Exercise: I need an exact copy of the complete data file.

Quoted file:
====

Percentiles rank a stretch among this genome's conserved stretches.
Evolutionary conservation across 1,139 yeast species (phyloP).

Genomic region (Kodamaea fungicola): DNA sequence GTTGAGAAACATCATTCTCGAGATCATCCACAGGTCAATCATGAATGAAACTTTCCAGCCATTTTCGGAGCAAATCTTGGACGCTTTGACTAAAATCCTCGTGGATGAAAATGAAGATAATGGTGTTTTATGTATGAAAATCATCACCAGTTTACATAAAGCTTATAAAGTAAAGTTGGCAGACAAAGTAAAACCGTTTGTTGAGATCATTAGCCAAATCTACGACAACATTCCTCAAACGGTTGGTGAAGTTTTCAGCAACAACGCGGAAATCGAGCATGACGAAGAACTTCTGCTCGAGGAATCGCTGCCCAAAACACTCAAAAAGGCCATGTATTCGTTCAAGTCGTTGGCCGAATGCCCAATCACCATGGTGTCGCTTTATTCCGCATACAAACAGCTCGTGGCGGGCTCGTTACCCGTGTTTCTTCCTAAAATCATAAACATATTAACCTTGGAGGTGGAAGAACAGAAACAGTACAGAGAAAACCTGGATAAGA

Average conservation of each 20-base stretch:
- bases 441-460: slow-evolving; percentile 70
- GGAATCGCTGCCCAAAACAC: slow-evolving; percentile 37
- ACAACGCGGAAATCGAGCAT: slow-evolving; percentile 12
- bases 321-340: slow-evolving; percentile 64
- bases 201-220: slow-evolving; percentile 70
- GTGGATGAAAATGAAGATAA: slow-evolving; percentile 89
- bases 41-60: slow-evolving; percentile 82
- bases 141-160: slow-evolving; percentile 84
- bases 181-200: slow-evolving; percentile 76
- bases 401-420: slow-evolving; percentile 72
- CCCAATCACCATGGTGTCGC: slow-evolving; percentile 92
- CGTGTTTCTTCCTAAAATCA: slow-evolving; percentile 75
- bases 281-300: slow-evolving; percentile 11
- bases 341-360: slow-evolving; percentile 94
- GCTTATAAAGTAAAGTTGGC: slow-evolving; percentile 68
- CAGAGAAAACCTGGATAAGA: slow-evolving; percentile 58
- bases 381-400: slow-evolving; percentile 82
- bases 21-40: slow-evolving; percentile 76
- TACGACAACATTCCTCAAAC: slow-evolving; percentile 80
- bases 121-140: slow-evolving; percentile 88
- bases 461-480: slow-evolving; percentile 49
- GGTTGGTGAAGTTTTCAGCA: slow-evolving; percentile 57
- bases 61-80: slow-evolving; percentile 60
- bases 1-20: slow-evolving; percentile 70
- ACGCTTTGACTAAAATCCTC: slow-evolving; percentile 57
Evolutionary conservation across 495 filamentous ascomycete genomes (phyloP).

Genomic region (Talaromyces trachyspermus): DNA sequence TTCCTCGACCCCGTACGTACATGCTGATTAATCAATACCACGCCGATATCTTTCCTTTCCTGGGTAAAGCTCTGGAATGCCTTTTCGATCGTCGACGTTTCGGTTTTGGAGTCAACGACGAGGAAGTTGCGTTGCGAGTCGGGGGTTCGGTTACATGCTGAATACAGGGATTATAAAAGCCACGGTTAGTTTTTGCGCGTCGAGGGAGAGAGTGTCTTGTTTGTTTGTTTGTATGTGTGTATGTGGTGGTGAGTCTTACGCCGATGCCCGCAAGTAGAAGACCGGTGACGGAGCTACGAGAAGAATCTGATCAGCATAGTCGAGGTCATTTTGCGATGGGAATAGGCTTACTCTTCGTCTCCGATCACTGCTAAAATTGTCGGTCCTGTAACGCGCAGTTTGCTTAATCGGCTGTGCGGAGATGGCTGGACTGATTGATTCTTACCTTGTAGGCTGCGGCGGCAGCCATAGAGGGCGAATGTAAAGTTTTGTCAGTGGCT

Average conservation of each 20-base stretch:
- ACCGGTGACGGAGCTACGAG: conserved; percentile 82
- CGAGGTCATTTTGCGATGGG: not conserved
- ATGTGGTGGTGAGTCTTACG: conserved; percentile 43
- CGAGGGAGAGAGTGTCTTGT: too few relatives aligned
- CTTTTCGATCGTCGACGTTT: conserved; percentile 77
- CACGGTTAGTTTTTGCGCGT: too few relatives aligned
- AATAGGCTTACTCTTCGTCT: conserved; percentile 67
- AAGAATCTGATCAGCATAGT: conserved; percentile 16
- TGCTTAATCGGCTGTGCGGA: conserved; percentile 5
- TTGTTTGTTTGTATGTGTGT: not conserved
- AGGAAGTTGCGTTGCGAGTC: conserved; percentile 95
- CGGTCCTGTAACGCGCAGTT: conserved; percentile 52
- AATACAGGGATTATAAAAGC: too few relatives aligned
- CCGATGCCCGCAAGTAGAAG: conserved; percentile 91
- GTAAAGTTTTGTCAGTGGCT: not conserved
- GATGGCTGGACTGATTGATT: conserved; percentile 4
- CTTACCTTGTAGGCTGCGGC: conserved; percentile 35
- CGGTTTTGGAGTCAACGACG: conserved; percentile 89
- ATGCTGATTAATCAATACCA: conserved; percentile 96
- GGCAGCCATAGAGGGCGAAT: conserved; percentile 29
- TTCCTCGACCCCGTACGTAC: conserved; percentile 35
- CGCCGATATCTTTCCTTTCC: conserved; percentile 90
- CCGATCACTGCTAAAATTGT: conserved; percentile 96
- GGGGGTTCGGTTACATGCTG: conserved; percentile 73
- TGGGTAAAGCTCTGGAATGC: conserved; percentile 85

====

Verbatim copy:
Percentiles rank a stretch among this genome's conserved stretches.
Evolutionary conservation across 1,139 yeast species (phyloP).

Genomic region (Kodamaea fungicola): DNA sequence GTTGAGAAACATCATTCTCGAGATCATCCACAGGTCAATCATGAATGAAACTTTCCAGCCATTTTCGGAGCAAATCTTGGACGCTTTGACTAAAATCCTCGTGGATGAAAATGAAGATAATGGTGTTTTATGTATGAAAATCATCACCAGTTTACATAAAGCTTATAAAGTAAAGTTGGCAGACAAAGTAAAACCGTTTGTTGAGATCATTAGCCAAATCTACGACAACATTCCTCAAACGGTTGGTGAAGTTTTCAGCAACAACGCGGAAATCGAGCATGACGAAGAACTTCTGCTCGAGGAATCGCTGCCCAAAACACTCAAAAAGGCCATGTATTCGTTCAAGTCGTTGGCCGAATGCCCAATCACCATGGTGTCGCTTTATTCCGCATACAAACAGCTCGTGGCGGGCTCGTTACCCGTGTTTCTTCCTAAAATCATAAACATATTAACCTTGGAGGTGGAAGAACAGAAACAGTACAGAGAAAACCTGGATAAGA

Average conservation of each 20-base stretch:
- bases 441-460: slow-evolving; percentile 70
- GGAATCGCTGCCCAAAACAC: slow-evolving; percentile 37
- ACAACGCGGAAATCGAGCAT: slow-evolving; percentile 12
- bases 321-340: slow-evolving; percentile 64
- bases 201-220: slow-evolving; percentile 70
- GTGGATGAAAATGAAGATAA: slow-evolving; percentile 89
- bases 41-60: slow-evolving; percentile 82
- bases 141-160: slow-evolving; percentile 84
- bases 181-200: slow-evolving; percentile 76
- bases 401-420: slow-evolving; percentile 72
- CCCAATCACCATGGTGTCGC: slow-evolving; percentile 92
- CGTGTTTCTTCCTAAAATCA: slow-evolving; percentile 75
- bases 281-300: slow-evolving; percentile 11
- bases 341-360: slow-evolving; percentile 94
- GCTTATAAAGTAAAGTTGGC: slow-evolving; percentile 68
- CAGAGAAAACCTGGATAAGA: slow-evolving; percentile 58
- bases 381-400: slow-evolving; percentile 82
- bases 21-40: slow-evolving; percentile 76
- TACGACAACATTCCTCAAAC: slow-evolving; percentile 80
- bases 121-140: slow-evolving; percentile 88
- bases 461-480: slow-evolving; percentile 49
- GGTTGGTGAAGTTTTCAGCA: slow-evolving; percentile 57
- bases 61-80: slow-evolving; percentile 60
- bases 1-20: slow-evolving; percentile 70
- ACGCTTTGACTAAAATCCTC: slow-evolving; percentile 57
Evolutionary conservation across 495 filamentous ascomycete genomes (phyloP).

Genomic region (Talaromyces trachyspermus): DNA sequence TTCCTCGACCCCGTACGTACATGCTGATTAATCAATACCACGCCGATATCTTTCCTTTCCTGGGTAAAGCTCTGGAATGCCTTTTCGATCGTCGACGTTTCGGTTTTGGAGTCAACGACGAGGAAGTTGCGTTGCGAGTCGGGGGTTCGGTTACATGCTGAATACAGGGATTATAAAAGCCACGGTTAGTTTTTGCGCGTCGAGGGAGAGAGTGTCTTGTTTGTTTGTTTGTATGTGTGTATGTGGTGGTGAGTCTTACGCCGATGCCCGCAAGTAGAAGACCGGTGACGGAGCTACGAGAAGAATCTGATCAGCATAGTCGAGGTCATTTTGCGATGGGAATAGGCTTACTCTTCGTCTCCGATCACTGCTAAAATTGTCGGTCCTGTAACGCGCAGTTTGCTTAATCGGCTGTGCGGAGATGGCTGGACTGATTGATTCTTACCTTGTAGGCTGCGGCGGCAGCCATAGAGGGCGAATGTAAAGTTTTGTCAGTGGCT

Average conservation of each 20-base stretch:
- ACCGGTGACGGAGCTACGAG: conserved; percentile 82
- CGAGGTCATTTTGCGATGGG: not conserved
- ATGTGGTGGTGAGTCTTACG: conserved; percentile 43
- CGAGGGAGAGAGTGTCTTGT: too few relatives aligned
- CTTTTCGATCGTCGACGTTT: conserved; percentile 77
- CACGGTTAGTTTTTGCGCGT: too few relatives aligned
- AATAGGCTTACTCTTCGTCT: conserved; percentile 67
- AAGAATCTGATCAGCATAGT: conserved; percentile 16
- TGCTTAATCGGCTGTGCGGA: conserved; percentile 5
- TTGTTTGTTTGTATGTGTGT: not conserved
- AGGAAGTTGCGTTGCGAGTC: conserved; percentile 95
- CGGTCCTGTAACGCGCAGTT: conserved; percentile 52
- AATACAGGGATTATAAAAGC: too few relatives aligned
- CCGATGCCCGCAAGTAGAAG: conserved; percentile 91
- GTAAAGTTTTGTCAGTGGCT: not conserved
- GATGGCTGGACTGATTGATT: conserved; percentile 4
- CTTACCTTGTAGGCTGCGGC: conserved; percentile 35
- CGGTTTTGGAGTCAACGACG: conserved; percentile 89
- ATGCTGATTAATCAATACCA: conserved; percentile 96
- GGCAGCCATAGAGGGCGAAT: conserved; percentile 29
- TTCCTCGACCCCGTACGTAC: conserved; percentile 35
- CGCCGATATCTTTCCTTTCC: conserved; percentile 90
- CCGATCACTGCTAAAATTGT: conserved; percentile 96
- GGGGGTTCGGTTACATGCTG: conserved; percentile 73
- TGGGTAAAGCTCTGGAATGC: conserved; percentile 85